S.A.L.T. is the acronym for Silversea Cruises‘ Sea and Land Taste. The Silversea S.A.L.T. program is currently available on the Silver Moon and Silver Dawn. I was able to experience S.A.L.T. first-hand on the Silversea Silver Moon’s Northern Europe itinerary – Reykjavik to Copenhagen.
Our sailing featured Nordic cuisine in all things “S.A.L.T.” from the SALT Kitchen to the SALT Lab, SALT Bar, and SALT excursions. The SALT concept is genius – incorporating the 6-star service of Silversea with local, fresh ingredients. SALT brings a whole new meaning to farm-to-table. The “farm” is any given Silversea Silver Moon or Silver Dawn itinerary, and the “table” is the SALT Kitchen (restaurant) and SALT Bar. Rounding out the SALT experience on the ship is the SALT Lab, which is the hands-on kitchen “lab” showing you how to prepare the local cuisine and providing background and perspective on the culture, as it relates to the food. A SALT excursion may take you to a farm, as an example, and this completes – Sea and Land.
Demonstrations in the SALT Lab for my itinerary included “Free Roaming: The Story of Icelandic Lamb” and “Smørrebrød: Nordic Open-Faced Sandwiches”, and there were several classes such as “Beyond the Rotten Shark,” “Cod: The Fish That Saved Iceland,” “Nordic Open Sandwiches,” “The Joy of Berries,” and “The World of Nordic Meatballs.” For my turn in the SALT Lab, I had the class titled “Understanding New Nordic Cuisine.”
The voyage SALT host was Canadian Eva Mulligan, an affable, approachable, and knowledgeable ambassador of the SALT program. She led the demonstrations and classes with ease. In “Understanding New Nordic Cuisine” we created a scallop dish with blueberries, beetroot carpaccio, and a honey rhubarb dessert, which were all delicious. During the class she told us a little about the high-minded New Nordic Manifesto (traditional methods of preparing food using local, sustainable, Nordic ingredients), as she showed us how to prepare the dishes. Beyond our class and recipes, Chef Eva allowed us to forage in the Lab’s drawers for other SALT cuisine itineraries – Italian, Greek, etc. Her passion for food and non-fussy, yet delicious dishes was contagious. I left with a stack of recipes and a new appreciation for the Nordic culinary heritage.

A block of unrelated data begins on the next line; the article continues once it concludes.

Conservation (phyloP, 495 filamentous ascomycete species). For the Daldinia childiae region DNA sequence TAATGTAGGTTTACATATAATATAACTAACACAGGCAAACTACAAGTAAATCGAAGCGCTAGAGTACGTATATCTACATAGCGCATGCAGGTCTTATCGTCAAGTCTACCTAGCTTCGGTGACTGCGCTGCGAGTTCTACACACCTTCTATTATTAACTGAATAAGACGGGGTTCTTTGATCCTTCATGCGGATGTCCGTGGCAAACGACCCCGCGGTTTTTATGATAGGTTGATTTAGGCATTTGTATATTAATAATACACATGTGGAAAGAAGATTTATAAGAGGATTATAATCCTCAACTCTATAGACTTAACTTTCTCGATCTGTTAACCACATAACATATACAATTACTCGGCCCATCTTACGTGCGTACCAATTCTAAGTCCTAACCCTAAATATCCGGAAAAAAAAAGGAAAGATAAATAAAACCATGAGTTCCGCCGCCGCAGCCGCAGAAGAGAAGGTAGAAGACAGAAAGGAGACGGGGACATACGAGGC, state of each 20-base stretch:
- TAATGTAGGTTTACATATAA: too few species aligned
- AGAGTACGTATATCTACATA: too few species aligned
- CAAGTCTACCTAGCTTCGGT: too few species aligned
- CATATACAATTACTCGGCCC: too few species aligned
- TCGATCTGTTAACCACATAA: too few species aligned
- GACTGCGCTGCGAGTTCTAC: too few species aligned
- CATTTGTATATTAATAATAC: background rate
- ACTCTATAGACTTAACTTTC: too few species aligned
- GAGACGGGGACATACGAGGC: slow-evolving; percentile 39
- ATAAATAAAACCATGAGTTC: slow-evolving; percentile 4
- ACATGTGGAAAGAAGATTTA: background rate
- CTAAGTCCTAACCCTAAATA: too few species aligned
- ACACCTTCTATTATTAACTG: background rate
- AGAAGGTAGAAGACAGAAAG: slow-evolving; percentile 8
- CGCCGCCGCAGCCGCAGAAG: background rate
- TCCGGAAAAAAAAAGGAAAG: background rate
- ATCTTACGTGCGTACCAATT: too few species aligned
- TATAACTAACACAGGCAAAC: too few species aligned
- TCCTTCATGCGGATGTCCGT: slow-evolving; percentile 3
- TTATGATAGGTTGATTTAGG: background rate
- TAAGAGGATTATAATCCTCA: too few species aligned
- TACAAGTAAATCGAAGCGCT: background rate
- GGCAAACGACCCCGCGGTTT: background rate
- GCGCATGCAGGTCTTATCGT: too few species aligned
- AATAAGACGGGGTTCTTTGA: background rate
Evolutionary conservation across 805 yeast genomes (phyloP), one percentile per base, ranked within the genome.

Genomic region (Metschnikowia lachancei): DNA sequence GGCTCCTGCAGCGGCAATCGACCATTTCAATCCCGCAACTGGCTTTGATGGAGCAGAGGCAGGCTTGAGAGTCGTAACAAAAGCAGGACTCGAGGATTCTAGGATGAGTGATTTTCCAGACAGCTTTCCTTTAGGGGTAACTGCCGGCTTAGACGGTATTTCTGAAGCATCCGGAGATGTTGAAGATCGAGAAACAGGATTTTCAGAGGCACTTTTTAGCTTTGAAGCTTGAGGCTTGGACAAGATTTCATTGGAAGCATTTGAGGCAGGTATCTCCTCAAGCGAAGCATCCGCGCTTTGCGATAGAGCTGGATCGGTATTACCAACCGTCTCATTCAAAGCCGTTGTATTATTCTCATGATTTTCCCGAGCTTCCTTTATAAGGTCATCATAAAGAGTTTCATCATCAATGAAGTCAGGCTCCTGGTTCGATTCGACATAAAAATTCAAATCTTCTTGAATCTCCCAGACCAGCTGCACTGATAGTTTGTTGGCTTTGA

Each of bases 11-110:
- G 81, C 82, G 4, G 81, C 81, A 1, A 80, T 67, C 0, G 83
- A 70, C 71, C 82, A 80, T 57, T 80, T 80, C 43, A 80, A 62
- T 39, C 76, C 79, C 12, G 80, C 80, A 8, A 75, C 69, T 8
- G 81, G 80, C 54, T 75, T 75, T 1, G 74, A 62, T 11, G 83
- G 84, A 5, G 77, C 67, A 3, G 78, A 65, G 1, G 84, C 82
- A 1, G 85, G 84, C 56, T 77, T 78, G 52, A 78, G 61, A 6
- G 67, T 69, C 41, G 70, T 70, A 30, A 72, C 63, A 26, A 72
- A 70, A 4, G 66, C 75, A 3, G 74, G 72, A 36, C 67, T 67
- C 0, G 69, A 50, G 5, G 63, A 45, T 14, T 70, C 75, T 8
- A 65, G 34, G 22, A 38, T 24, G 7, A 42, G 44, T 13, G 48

In addition to the hands-on experience in the SALT Lab, I enjoyed dining in the SALT Kitchen. There was a standard menu in the SALT Kitchen and a new menu, as the ship’s itinerary continued. It didn’t change every day, but nearly every day there were new offerings, depending on the change in port. The SALT Kitchen was popular not only for the quality and unique offerings, but also because no reservations were required. There is a relaxed dress code on formal nights, its aesthetic is light and bright, and it has the dependably good Silversea service found throughout the ship.
Next to SALT Kitchen and near the SALT Lab is the intimate SALT Bar. The lead bartender in the SALT Bar created some signature cocktails for Silver Moon, and he also introduced locally inspired cocktails as the cruise progressed. In Iceland he made cocktails with Icelandic vodka, and in Norway he introduced local herbs and fruit. My favorite cocktail was one called the Selena, which he topped with a smoke-filled bubble that added the wow-factor. My tip: get there when it opens for pre-dinner drinks, as it is a very popular spot on the ship, and it fills-up quickly.
The incorporation of SALT into the luxury experience of Silversea enhances the voyage. There is something about food and drink that pairs so well with an entire trip experience. To have a cruise line not only recognize this, but also bring it into practice, is clever, dynamic, and made me hungry for more Silversea SALT itineraries.